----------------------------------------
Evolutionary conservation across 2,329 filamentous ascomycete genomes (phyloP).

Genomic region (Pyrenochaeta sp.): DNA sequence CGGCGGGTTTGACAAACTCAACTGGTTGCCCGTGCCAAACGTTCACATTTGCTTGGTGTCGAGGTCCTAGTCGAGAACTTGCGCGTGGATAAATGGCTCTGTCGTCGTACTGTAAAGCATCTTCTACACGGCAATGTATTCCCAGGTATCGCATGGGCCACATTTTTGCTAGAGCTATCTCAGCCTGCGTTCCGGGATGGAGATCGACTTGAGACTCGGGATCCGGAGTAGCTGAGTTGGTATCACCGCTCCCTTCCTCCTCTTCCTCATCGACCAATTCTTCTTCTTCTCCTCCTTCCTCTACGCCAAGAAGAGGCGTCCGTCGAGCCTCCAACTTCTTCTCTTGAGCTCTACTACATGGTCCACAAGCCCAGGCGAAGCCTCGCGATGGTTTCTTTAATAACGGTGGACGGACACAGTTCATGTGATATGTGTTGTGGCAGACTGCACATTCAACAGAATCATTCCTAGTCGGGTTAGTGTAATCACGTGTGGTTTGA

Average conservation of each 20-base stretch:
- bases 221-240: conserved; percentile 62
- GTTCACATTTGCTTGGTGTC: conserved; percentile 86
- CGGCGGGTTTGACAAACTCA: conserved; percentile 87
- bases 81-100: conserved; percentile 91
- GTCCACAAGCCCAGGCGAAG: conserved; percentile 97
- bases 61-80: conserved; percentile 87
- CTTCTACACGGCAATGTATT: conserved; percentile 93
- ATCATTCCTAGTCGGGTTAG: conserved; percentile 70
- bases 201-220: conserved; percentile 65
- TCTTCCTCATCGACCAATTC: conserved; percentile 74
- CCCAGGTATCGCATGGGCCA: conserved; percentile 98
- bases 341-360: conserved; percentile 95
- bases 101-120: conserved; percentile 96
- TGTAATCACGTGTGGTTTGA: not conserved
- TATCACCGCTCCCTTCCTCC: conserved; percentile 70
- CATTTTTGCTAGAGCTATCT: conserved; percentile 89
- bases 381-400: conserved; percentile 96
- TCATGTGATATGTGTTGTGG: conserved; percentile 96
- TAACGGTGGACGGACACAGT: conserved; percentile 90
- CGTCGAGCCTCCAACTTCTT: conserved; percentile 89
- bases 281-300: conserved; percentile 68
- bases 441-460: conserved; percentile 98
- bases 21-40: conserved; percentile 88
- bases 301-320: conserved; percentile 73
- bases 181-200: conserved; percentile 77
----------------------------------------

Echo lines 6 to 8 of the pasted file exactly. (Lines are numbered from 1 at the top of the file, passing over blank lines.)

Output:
- CGGCGGGTTTGACAAACTCA: conserved; percentile 87
- bases 81-100: conserved; percentile 91
- GTCCACAAGCCCAGGCGAAG: conserved; percentile 97